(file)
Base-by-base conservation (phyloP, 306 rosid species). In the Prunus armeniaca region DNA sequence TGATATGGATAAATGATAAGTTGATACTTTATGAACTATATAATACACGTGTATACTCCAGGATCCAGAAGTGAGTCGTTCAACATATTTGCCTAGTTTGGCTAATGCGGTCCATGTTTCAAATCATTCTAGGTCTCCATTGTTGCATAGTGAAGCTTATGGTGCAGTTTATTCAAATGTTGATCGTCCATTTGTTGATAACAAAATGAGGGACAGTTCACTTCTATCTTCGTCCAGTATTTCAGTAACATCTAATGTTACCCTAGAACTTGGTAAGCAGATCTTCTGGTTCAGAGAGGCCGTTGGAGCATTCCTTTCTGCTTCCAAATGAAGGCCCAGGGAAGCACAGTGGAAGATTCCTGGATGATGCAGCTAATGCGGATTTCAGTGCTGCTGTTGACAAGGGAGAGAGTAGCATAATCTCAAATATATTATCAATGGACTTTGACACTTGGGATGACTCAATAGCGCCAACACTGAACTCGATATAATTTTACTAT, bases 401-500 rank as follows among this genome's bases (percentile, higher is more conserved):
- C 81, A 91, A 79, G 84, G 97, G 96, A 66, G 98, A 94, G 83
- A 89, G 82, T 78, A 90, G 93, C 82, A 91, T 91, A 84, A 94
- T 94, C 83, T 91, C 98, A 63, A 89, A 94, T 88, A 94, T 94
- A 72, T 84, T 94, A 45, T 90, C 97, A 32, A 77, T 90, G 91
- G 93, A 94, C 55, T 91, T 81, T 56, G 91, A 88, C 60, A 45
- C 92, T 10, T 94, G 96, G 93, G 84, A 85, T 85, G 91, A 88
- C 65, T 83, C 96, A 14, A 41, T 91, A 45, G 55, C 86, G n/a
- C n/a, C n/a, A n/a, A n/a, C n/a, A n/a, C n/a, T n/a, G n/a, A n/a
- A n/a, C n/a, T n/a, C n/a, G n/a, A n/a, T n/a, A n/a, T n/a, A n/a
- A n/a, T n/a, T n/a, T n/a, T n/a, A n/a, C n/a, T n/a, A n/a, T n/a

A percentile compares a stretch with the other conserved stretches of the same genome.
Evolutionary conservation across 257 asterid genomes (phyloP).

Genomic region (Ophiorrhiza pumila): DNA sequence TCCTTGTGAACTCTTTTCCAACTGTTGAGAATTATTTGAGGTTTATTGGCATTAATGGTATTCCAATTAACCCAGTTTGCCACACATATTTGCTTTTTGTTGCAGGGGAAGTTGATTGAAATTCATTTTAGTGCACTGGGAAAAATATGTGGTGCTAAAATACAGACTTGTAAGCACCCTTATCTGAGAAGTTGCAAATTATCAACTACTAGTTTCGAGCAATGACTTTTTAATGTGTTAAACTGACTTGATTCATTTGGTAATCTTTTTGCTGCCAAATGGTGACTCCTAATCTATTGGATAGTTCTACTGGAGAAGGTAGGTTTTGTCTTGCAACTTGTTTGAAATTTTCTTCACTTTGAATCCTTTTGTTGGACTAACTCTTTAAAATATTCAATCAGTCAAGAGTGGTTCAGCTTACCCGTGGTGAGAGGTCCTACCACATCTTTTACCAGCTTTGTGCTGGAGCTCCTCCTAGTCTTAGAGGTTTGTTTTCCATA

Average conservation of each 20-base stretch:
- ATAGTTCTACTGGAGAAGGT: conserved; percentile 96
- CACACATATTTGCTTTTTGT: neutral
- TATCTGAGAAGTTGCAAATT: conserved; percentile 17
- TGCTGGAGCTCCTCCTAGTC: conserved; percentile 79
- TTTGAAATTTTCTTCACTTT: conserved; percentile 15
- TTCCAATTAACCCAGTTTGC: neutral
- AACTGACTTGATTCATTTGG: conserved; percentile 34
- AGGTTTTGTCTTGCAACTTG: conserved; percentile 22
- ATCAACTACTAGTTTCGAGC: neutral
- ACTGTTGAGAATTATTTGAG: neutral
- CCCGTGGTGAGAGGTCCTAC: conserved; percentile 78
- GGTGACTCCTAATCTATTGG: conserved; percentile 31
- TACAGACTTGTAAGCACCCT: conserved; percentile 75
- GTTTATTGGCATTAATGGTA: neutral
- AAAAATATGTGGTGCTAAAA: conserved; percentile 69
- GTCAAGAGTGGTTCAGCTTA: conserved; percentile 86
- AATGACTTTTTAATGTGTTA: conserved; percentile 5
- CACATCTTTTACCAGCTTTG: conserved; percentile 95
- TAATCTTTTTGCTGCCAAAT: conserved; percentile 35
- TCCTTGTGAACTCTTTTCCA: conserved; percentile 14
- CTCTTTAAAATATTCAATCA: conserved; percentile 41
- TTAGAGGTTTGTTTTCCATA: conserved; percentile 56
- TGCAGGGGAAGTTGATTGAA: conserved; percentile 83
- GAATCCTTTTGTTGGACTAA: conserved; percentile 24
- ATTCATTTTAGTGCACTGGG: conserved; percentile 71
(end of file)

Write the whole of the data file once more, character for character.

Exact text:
Base-by-base conservation (phyloP, 306 rosid species). In the Prunus armeniaca region DNA sequence TGATATGGATAAATGATAAGTTGATACTTTATGAACTATATAATACACGTGTATACTCCAGGATCCAGAAGTGAGTCGTTCAACATATTTGCCTAGTTTGGCTAATGCGGTCCATGTTTCAAATCATTCTAGGTCTCCATTGTTGCATAGTGAAGCTTATGGTGCAGTTTATTCAAATGTTGATCGTCCATTTGTTGATAACAAAATGAGGGACAGTTCACTTCTATCTTCGTCCAGTATTTCAGTAACATCTAATGTTACCCTAGAACTTGGTAAGCAGATCTTCTGGTTCAGAGAGGCCGTTGGAGCATTCCTTTCTGCTTCCAAATGAAGGCCCAGGGAAGCACAGTGGAAGATTCCTGGATGATGCAGCTAATGCGGATTTCAGTGCTGCTGTTGACAAGGGAGAGAGTAGCATAATCTCAAATATATTATCAATGGACTTTGACACTTGGGATGACTCAATAGCGCCAACACTGAACTCGATATAATTTTACTAT, bases 401-500 rank as follows among this genome's bases (percentile, higher is more conserved):
- C 81, A 91, A 79, G 84, G 97, G 96, A 66, G 98, A 94, G 83
- A 89, G 82, T 78, A 90, G 93, C 82, A 91, T 91, A 84, A 94
- T 94, C 83, T 91, C 98, A 63, A 89, A 94, T 88, A 94, T 94
- A 72, T 84, T 94, A 45, T 90, C 97, A 32, A 77, T 90, G 91
- G 93, A 94, C 55, T 91, T 81, T 56, G 91, A 88, C 60, A 45
- C 92, T 10, T 94, G 96, G 93, G 84, A 85, T 85, G 91, A 88
- C 65, T 83, C 96, A 14, A 41, T 91, A 45, G 55, C 86, G n/a
- C n/a, C n/a, A n/a, A n/a, C n/a, A n/a, C n/a, T n/a, G n/a, A n/a
- A n/a, C n/a, T n/a, C n/a, G n/a, A n/a, T n/a, A n/a, T n/a, A n/a
- A n/a, T n/a, T n/a, T n/a, T n/a, A n/a, C n/a, T n/a, A n/a, T n/a

A percentile compares a stretch with the other conserved stretches of the same genome.
Evolutionary conservation across 257 asterid genomes (phyloP).

Genomic region (Ophiorrhiza pumila): DNA sequence TCCTTGTGAACTCTTTTCCAACTGTTGAGAATTATTTGAGGTTTATTGGCATTAATGGTATTCCAATTAACCCAGTTTGCCACACATATTTGCTTTTTGTTGCAGGGGAAGTTGATTGAAATTCATTTTAGTGCACTGGGAAAAATATGTGGTGCTAAAATACAGACTTGTAAGCACCCTTATCTGAGAAGTTGCAAATTATCAACTACTAGTTTCGAGCAATGACTTTTTAATGTGTTAAACTGACTTGATTCATTTGGTAATCTTTTTGCTGCCAAATGGTGACTCCTAATCTATTGGATAGTTCTACTGGAGAAGGTAGGTTTTGTCTTGCAACTTGTTTGAAATTTTCTTCACTTTGAATCCTTTTGTTGGACTAACTCTTTAAAATATTCAATCAGTCAAGAGTGGTTCAGCTTACCCGTGGTGAGAGGTCCTACCACATCTTTTACCAGCTTTGTGCTGGAGCTCCTCCTAGTCTTAGAGGTTTGTTTTCCATA

Average conservation of each 20-base stretch:
- ATAGTTCTACTGGAGAAGGT: conserved; percentile 96
- CACACATATTTGCTTTTTGT: neutral
- TATCTGAGAAGTTGCAAATT: conserved; percentile 17
- TGCTGGAGCTCCTCCTAGTC: conserved; percentile 79
- TTTGAAATTTTCTTCACTTT: conserved; percentile 15
- TTCCAATTAACCCAGTTTGC: neutral
- AACTGACTTGATTCATTTGG: conserved; percentile 34
- AGGTTTTGTCTTGCAACTTG: conserved; percentile 22
- ATCAACTACTAGTTTCGAGC: neutral
- ACTGTTGAGAATTATTTGAG: neutral
- CCCGTGGTGAGAGGTCCTAC: conserved; percentile 78
- GGTGACTCCTAATCTATTGG: conserved; percentile 31
- TACAGACTTGTAAGCACCCT: conserved; percentile 75
- GTTTATTGGCATTAATGGTA: neutral
- AAAAATATGTGGTGCTAAAA: conserved; percentile 69
- GTCAAGAGTGGTTCAGCTTA: conserved; percentile 86
- AATGACTTTTTAATGTGTTA: conserved; percentile 5
- CACATCTTTTACCAGCTTTG: conserved; percentile 95
- TAATCTTTTTGCTGCCAAAT: conserved; percentile 35
- TCCTTGTGAACTCTTTTCCA: conserved; percentile 14
- CTCTTTAAAATATTCAATCA: conserved; percentile 41
- TTAGAGGTTTGTTTTCCATA: conserved; percentile 56
- TGCAGGGGAAGTTGATTGAA: conserved; percentile 83
- GAATCCTTTTGTTGGACTAA: conserved; percentile 24
- ATTCATTTTAGTGCACTGGG: conserved; percentile 71